He also called the White House press secretary, Jay Carney, the administration's "paid liar."
The Republican broadsides went beyond Mr. Issa to voices that had been more measured in the past.
"I think the attorney general has to ask himself the question: Is he really able to effectively serve the president of the United States and the American people under the present circumstances?" SenatorJohn McCain, Republican of Arizona, said Sunday on the CBS program "Face the Nation. "That's a decision he'd have to make."
Mr. Issa ratcheted up the pressure over the weekend with the selective release of excerpts from continuing committee interviews with I.R.S. employees in Cincinnati involved in the added scrutiny of Tea Party groups and other conservative associations.
In one excerpt, an employee said I.R.S. officials in Washington as far back as March 2010 had ordered up the screening of tax-exemption applications for references to "Tea Party" and other conservative keywords. By April that year, the employee had forwarded 7 of around 40 screened cases to Washington.
Another employee told committee investigators of seeking another job in July 2010 because of "micromanagement" from Washington.
"It was the whole Tea Party. It was the whole picture," the employee said, according to the excerpt. "I mean it was the micromanagement, the fact that the subject area was extremely sensitive, and it was something that I didn't want to be associated with."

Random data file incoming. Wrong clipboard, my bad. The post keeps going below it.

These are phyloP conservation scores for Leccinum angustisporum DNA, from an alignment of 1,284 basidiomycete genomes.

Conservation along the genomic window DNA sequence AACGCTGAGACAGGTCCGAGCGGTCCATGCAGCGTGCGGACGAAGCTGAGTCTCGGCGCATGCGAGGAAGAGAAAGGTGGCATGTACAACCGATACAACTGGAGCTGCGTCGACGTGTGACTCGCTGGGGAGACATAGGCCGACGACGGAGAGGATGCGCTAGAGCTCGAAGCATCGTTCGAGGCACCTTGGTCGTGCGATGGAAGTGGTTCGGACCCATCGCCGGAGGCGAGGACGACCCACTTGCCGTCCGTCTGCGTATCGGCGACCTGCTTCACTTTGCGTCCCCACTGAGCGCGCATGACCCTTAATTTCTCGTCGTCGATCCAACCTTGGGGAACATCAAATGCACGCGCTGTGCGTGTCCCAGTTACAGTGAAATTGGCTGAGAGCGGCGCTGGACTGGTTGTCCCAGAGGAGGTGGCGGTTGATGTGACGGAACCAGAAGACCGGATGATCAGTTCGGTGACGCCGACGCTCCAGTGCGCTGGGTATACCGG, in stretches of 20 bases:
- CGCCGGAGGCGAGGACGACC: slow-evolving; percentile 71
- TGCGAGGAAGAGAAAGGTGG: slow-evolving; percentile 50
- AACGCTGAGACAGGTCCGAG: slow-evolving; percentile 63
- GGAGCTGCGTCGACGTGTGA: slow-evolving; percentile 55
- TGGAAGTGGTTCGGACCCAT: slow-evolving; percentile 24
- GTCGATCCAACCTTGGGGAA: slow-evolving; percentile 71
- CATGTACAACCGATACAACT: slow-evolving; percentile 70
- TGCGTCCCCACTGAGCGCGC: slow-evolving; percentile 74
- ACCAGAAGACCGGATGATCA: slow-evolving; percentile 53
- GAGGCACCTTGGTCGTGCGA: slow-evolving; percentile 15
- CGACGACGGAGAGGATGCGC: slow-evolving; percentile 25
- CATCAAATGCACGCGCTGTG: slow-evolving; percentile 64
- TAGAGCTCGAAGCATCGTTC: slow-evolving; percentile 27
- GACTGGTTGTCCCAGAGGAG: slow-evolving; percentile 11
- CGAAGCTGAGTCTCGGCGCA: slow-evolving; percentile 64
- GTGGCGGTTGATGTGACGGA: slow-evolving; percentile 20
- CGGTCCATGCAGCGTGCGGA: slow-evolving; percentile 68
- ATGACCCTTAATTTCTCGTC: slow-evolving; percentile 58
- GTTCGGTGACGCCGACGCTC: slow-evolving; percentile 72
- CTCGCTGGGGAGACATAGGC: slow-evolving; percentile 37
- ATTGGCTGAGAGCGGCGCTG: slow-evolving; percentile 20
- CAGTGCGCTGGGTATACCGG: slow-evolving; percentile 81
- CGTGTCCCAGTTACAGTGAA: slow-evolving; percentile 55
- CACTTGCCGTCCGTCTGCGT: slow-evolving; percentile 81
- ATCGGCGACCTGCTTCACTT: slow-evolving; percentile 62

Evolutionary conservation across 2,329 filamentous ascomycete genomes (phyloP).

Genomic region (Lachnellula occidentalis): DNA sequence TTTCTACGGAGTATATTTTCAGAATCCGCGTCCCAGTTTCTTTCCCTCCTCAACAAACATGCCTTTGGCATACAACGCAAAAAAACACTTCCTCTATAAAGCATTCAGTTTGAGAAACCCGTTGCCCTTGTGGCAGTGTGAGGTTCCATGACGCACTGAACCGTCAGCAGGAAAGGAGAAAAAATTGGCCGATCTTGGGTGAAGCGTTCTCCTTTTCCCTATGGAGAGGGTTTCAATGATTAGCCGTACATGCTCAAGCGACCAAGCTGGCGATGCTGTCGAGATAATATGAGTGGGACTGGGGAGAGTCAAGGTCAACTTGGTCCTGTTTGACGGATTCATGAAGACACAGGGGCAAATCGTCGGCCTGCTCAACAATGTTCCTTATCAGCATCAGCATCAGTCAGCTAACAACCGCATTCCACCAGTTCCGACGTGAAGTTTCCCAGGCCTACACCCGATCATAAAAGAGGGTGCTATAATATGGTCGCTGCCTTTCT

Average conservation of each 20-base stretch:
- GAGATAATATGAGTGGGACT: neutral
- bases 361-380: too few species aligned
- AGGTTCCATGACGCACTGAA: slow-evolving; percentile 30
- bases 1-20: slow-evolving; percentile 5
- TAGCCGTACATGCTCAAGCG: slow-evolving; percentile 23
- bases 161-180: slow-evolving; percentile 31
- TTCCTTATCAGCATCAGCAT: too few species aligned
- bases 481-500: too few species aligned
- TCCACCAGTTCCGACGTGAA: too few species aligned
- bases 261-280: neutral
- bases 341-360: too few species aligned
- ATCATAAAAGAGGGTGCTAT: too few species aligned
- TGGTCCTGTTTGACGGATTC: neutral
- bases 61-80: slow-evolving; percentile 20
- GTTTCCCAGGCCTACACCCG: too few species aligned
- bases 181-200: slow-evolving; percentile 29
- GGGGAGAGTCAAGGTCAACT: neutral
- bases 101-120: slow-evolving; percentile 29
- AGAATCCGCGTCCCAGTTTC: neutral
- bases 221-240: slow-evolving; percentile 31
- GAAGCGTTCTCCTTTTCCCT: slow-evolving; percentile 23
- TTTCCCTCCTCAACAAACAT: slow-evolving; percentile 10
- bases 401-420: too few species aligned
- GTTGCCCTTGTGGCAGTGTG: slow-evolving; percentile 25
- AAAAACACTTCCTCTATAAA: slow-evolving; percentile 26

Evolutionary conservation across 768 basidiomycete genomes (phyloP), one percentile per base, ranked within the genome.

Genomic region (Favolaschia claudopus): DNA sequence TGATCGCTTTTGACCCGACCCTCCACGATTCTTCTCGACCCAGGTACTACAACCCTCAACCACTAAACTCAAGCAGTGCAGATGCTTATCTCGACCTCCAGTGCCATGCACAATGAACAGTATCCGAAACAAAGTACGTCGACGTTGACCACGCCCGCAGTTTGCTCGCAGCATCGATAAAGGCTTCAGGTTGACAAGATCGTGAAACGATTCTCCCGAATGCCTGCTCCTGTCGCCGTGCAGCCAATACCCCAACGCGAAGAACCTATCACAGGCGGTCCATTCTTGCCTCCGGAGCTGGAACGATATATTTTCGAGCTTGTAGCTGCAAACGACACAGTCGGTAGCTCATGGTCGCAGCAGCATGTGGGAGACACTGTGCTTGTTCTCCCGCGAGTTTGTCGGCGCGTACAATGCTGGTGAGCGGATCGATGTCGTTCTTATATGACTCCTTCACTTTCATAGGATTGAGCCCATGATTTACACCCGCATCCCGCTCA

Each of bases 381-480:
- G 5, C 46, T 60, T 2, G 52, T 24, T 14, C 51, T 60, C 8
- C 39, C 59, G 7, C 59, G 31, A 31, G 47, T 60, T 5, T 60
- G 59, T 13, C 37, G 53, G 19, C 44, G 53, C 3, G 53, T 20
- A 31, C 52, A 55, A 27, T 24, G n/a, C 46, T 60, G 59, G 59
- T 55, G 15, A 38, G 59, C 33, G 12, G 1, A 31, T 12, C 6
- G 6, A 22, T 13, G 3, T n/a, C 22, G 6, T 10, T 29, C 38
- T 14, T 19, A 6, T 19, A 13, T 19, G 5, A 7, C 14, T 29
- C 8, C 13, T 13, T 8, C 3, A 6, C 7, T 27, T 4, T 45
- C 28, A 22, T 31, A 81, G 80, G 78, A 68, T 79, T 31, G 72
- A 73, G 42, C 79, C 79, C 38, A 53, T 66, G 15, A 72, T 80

None of that constituted evidence of wrongdoing at the White House, but Republicans suggested on Sunday that such evidence would emerge in due time.
"This pattern of deception, administration-wide, is starting to become concerning," Representative Mike Rogers, Republican of Michigan, said on "Meet the Press." "You know, when you look at the I.R.S., and you look at the Benghazi issue, and you look at the A.P. issue, I think the trouble here isn't even the individual specific scandals. It's this broader notion that there's a pattern of this activity."
The White House plans to focus on its own agenda as much as possible rather than let Congress command attention. On Monday, Mr. Obama and Vice President Joseph R. Biden Jr. will host a national conference on mental health at the White House, bringing together advocates, care providers, educators and others. On Tuesday, Mr. Obama will host President Sebastián Piñera of Chile at the White House.
The president will travel to Charlotte, N.C., on Thursday to talk about middle-class jobs and then fly to California for a summit meeting Friday with President Xi Jinping of China at Sunnylands, the Walter and Leonore Annenberg estate in the Palm Springs area. It will be their first meeting since Mr. Xi's ascension, with issues like economics, North Korea and cybersecurity on the agenda.
—By Jonathan Weisman of The New York Times; Peter Baker contributed reporting.